Viewpoints on Innovation

Healthcare Product Innovation: Key Trends and Success Factors

Medical Device Healthcare
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In 2011, Kalypso conducted a survey assessing how market factors drive the need for healthcare payors and providers to innovate their products. We asked them to identify the most pressing market factors, assess innovation capability and identify barriers to bringing innovation to market. These are our take-aways.

Respondents included product development professionals from twenty one companies ranging from single state payors to national carriers, and from small regional hospitals to national integrated care delivery companies.

The data collected indicate the following key take-aways:

  • Healthcare companies are over-confident in their ability to improve their innovation capabilities over the next three years
  • There are significant gaps between the opinions of healthcare leadership and front line staff on the major roadblocks to innovation improvement
  • Organizations that focus on agility, strategic alignment and scalable product data capabilities will become the clear market leaders

Market Factors that Drive Product Innovation

Survey participants were presented with a list of market factors driving healthcare innovation and asked to identify their top three areas of concern for product development. The responses were categorized into three tiers.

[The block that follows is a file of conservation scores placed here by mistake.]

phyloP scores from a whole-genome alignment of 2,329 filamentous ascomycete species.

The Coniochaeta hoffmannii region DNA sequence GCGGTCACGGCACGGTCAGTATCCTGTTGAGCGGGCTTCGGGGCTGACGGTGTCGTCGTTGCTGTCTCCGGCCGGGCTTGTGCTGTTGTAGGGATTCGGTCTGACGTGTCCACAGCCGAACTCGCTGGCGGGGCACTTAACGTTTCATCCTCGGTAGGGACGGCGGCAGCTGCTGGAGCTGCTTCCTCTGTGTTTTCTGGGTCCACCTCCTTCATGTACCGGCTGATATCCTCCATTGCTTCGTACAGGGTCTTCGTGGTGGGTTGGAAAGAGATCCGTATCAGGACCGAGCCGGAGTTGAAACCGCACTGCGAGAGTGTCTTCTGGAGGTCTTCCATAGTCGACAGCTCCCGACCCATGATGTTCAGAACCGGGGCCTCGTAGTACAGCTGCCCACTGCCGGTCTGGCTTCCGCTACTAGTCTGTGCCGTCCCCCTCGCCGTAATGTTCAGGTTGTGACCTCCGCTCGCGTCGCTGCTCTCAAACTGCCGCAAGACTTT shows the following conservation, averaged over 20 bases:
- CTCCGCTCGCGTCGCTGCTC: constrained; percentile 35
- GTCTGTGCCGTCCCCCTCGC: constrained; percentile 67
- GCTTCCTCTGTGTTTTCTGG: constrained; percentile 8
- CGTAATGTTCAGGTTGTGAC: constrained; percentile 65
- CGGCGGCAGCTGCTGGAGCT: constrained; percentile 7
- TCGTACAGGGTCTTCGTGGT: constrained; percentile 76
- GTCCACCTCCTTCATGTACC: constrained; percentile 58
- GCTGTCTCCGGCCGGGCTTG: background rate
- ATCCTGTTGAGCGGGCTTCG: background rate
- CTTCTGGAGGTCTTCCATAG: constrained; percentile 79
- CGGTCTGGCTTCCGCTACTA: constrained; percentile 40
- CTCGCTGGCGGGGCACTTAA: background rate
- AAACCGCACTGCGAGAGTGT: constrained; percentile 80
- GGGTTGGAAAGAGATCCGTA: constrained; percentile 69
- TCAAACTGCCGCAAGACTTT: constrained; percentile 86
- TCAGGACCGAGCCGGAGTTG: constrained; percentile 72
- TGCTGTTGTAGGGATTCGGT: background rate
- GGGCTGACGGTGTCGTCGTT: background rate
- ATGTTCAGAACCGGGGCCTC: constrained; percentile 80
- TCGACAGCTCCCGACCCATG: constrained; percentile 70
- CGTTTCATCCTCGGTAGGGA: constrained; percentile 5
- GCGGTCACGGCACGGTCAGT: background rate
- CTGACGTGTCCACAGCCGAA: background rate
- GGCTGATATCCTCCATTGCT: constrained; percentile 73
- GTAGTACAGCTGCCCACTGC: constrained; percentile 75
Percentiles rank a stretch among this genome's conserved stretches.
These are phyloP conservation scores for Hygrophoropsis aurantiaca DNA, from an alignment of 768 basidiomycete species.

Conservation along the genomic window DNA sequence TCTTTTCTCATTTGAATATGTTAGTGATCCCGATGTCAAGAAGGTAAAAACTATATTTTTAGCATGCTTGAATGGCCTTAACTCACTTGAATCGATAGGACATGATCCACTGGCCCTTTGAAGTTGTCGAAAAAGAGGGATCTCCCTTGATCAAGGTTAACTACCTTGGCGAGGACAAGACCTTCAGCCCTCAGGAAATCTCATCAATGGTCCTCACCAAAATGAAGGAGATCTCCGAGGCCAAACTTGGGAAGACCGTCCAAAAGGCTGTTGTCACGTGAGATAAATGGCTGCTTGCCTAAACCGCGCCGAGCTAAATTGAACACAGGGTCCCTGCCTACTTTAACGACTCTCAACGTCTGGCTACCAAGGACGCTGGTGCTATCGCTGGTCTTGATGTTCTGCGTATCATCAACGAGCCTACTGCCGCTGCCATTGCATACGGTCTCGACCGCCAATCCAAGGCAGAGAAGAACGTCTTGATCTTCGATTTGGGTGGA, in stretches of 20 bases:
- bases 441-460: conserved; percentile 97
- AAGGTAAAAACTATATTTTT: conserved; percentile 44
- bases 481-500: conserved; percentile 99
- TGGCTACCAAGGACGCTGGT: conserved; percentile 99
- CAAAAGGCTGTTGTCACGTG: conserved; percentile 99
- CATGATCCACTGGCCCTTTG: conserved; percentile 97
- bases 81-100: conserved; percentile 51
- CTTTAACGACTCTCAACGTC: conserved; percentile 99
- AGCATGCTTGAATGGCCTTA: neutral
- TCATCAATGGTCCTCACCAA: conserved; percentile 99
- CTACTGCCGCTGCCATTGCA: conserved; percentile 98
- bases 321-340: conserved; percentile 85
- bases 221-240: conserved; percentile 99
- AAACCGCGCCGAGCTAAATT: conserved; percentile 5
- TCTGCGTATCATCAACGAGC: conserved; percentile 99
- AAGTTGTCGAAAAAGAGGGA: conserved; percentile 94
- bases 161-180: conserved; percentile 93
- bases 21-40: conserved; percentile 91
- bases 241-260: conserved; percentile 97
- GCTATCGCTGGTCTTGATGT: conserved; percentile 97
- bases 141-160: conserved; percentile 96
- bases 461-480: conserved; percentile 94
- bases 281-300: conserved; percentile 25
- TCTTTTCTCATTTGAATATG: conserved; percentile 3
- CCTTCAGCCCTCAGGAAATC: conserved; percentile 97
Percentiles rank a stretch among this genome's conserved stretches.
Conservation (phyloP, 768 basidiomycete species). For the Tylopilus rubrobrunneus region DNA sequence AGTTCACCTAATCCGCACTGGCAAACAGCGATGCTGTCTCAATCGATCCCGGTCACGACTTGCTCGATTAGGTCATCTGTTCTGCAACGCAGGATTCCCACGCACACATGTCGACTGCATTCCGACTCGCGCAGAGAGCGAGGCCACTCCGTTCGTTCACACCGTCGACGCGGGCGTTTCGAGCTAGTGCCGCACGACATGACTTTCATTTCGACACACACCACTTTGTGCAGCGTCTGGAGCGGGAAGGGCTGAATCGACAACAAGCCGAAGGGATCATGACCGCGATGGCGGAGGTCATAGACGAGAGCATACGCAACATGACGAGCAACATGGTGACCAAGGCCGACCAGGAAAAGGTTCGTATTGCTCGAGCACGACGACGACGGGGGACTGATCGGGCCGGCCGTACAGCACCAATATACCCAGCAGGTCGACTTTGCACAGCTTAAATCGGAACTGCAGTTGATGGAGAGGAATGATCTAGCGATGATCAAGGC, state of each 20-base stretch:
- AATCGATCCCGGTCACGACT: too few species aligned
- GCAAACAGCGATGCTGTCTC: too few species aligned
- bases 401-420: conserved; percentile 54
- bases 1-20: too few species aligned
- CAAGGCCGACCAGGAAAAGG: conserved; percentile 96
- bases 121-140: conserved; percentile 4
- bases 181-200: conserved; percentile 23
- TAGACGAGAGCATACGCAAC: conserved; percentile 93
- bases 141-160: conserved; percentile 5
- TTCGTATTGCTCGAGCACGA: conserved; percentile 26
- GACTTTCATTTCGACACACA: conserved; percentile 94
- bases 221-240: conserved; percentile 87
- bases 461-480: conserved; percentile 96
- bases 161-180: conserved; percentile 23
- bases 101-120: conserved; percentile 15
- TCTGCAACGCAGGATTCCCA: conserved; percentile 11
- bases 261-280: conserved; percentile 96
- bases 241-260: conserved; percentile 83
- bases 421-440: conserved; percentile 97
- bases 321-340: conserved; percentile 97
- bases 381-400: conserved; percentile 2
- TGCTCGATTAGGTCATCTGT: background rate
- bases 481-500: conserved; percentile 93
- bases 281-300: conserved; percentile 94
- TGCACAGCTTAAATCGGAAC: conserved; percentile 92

Tier One issues (in yellow) were cited by more than 40% of companies as a major concern, tier two issues (in green) were cited by between 30-40%, and tier three issues (in red) were cited by less than 30% of respondants.

Highlights of the top two factors include:

Retail Exchanges

Mandated by healthcare reform, retail exchanges will define base product designs for participating plans. This means more complexity for healthcare payors as they rush to meet mandated plan requirements from design, network and administrative standpoints. To alleviate retail exchange concerns, regional and single-state plans can compete by setting a development strategy based on:

  1. Aligning their decision makers on the changing demographics and channel implications
  2. Working with developing state or regional exchanges to define basic and premium product offerings
  3. Designing product platforms to simplify administrative execution across multiple states / regions